© 2012, by Opus Hong Kong 

The second part of a two-part series of posts (Link to Part One on Retail Architecture) regarding architecture as branding focuses on residential architecture.

Frank Gehry’s recently completed residential building, Opus Hong Kong is located in one of the prime real estate land in Hong Kong, undoubtedly also a prime real estate land in the world. The exclusivity of this residential building is amplified as this is the renowned architect’s first residential building in Asia. The luxurious residential building overlooking Victoria Harbour is nested in the forest with 12 luxury residential units, and 10 unique apartments in one of the busiest cities in the world. These characteristics branded the residential building to be one of the most exclusive in the world.

One of the units is reportedly sold for $ 61 million (More information on the Wall Street Journal Blog) to measure the success of this piece of architecture. This is Asia’s highest price per square foot, with London’s One Hyde Park by Richard Rogers  taking the top spot for the highest real estate price per square foot.

 

“They’re selling it not as an apartment, they’re selling it as a masterpiece… It’s just like buying artwork”

 

Mr Wong Leung-Sing, Head of Research at Centaline Property Agency was quoted as saying.


© 2012, by Naoya Hatakeyama 

Established in 1895, the Venice Biennale continues to be one of the most respected cultural institutions. Initially launched as an International Art Exhibition, the Biennale eventually expanded into other areas such as music, cinema, theatre, architecture, and dance.

The Architecture Exhibition, one that I follow closely, was launched in 1980. It is one of the most important event on the architectural calendar. This year, David Chipperfield was appointed as the Director and Curator for the Architecture Exhibition. The exhibition titled Common Ground will present 69 projects, with participants from the likes of Toyo Ito (Awarded Best Pavilion 2012 for his Japan Pavilion shown in the image above)

David Chipperfield speaks about Common Ground:

“We began by asking a limited group of architects to develop ideas that might lead to further invitations: everyone was asked to propose a project along with a dialogue that reacted to the theme and showed architecture in its context of influence and affinity, history and language, city and culture.

 

We want to emphasise the common ground that the profession shares, notwithstanding the apparent diversity of today’s architectural production. The sharing of differences is critical to the idea of an architectural culture.”

The exhibition is open until 25 November 2012.


© 2012, by Louis Vuitton

In today’s competitive world, many individuals and companies seek to stand out from their peers. One of the ways to become outstanding amongst strong competitors include commissions of high profile architects to build offices, residence etc. This new age of high profile architecture is using architecture as a branding tool.The first part of a three-part series on Architecture as Branding views the topic in terms of retail architecture.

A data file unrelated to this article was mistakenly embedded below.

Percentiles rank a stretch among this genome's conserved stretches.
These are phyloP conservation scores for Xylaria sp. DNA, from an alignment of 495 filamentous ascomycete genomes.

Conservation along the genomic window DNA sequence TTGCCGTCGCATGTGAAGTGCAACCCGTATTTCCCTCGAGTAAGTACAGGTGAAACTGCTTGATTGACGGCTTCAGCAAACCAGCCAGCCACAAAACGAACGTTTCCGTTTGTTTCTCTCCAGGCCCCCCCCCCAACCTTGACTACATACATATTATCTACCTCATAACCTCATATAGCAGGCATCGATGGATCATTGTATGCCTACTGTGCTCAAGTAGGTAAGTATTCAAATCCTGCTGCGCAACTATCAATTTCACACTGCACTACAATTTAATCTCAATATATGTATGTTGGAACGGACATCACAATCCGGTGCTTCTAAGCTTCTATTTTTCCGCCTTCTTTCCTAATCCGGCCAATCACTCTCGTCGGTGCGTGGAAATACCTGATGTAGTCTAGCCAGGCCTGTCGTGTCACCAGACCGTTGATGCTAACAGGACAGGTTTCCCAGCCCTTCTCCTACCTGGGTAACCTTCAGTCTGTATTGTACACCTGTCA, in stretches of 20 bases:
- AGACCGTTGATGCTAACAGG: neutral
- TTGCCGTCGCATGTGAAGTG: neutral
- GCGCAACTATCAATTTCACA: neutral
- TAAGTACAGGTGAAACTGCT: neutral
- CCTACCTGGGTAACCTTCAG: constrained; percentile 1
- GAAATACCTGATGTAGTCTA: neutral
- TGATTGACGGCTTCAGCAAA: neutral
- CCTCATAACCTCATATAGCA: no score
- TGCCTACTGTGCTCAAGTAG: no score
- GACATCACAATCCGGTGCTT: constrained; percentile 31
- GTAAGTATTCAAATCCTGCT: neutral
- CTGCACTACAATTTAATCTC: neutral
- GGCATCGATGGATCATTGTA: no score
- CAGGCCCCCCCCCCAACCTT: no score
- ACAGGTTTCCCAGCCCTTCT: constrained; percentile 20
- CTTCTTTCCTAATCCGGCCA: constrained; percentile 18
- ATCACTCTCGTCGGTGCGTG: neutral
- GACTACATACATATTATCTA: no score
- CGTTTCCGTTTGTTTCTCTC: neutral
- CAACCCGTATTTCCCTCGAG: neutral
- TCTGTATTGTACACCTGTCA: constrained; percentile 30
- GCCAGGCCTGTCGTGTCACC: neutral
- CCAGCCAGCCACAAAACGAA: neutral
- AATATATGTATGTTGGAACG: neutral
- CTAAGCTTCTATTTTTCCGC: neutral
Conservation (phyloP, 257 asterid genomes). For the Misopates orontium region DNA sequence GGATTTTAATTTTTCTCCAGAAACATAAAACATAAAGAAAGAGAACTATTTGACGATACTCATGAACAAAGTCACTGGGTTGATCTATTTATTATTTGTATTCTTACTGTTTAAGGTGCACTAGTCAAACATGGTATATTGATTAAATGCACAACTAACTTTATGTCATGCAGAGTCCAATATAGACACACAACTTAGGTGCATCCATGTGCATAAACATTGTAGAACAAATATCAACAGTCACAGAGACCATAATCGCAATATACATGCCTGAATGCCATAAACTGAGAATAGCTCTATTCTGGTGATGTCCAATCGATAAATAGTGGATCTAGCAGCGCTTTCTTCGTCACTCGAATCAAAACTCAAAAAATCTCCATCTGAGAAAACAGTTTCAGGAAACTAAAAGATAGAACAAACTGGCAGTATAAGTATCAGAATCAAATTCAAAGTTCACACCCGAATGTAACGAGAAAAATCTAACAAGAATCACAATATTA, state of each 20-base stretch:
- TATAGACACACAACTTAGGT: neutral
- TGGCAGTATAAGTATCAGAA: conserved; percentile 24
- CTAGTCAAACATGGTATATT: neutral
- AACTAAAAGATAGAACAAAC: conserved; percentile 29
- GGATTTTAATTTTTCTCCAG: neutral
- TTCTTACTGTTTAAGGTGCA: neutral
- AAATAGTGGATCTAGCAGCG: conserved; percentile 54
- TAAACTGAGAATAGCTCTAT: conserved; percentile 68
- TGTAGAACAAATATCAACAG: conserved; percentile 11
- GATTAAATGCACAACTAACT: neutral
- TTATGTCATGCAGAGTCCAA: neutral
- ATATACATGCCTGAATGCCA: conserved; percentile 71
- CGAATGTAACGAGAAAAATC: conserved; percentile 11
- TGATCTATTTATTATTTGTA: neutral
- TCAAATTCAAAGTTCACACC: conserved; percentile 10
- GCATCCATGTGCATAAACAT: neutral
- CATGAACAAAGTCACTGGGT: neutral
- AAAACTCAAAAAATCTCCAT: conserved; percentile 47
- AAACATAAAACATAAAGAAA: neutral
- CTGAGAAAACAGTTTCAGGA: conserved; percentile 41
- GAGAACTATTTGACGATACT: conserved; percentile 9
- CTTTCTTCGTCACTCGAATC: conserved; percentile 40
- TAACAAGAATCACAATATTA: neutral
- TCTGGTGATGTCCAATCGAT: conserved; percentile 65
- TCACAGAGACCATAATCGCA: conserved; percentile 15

Aside from superior craftsmanship, various collaborations with prominent artists and designers such as Yayoi Kusama and Takashi Murakami to name a few, Louis Vuitton, one of the leading international fashion houses has a reputation as one of the most influential trendsetter in retail architecture.

Besides the brand’s growing e-commerce business, 460 and more stores globally, the fashion house had also launched 16 Maisons (the latest in Shanghai, China). It is not called a “store” but a “maison” (translated to “house” in french) simply because it is more than just a store, the Maisons are “Reflecting Louis Vuitton’s art-de-vivre and savoir-faire, conceived as the home of a collector… opportunities to discover new and exciting experiences.”

Opened in 2011 in Singapore, the first Louis Vuitton Maison in South East Asia is located at Marina Bay Sands. According to representatives from Louis Vuitton, it is inspired by travellers with a nautical spirit. Designed by prolific architects Peter Marino and Moshe Safdie, the former with an extensive portfolio in retail architecture, the architecture of this Maison sits on an island. With a striking façade, it is built using glass and steel structure. Using architecture to establish the presence of the brand in Singapore and South East Asia, the architecture of this Maison extends to the interior, to include a grand 11 metres ceiling height in the Women’s Universe area.

For an aerial view of the Louis Vuitton Island Maison, have a look at the video:


© 2012, by Herzog & de Meuron and Ai Weiwei

The twelfth commission for the annual summer Pavilion at Serpentine Gallery in London (June 1st – October 14th, 2012) is designed by Herzog & de Meuron and Ai Weiwei. For the first time, the entire interior is made of cork and can hold up to 200 people. Above the Pavilion’s round steel roof lays a thin layer of water (25mm) that reflects the surroundings and the changes in the skyline.

The design is a response to the previous pavilions like from Frank Gehry and SANAA. This year, the architects and artist gave a new life to the past memories of former pavilions, by constructing on site and utilizing ghosts of each pavilion to form what is there today. Each pavilion from year 2000 to 2012 is given a column within the space of the pavilion, with each post extruding out of the foundation and the twelfth column as a part of this commission.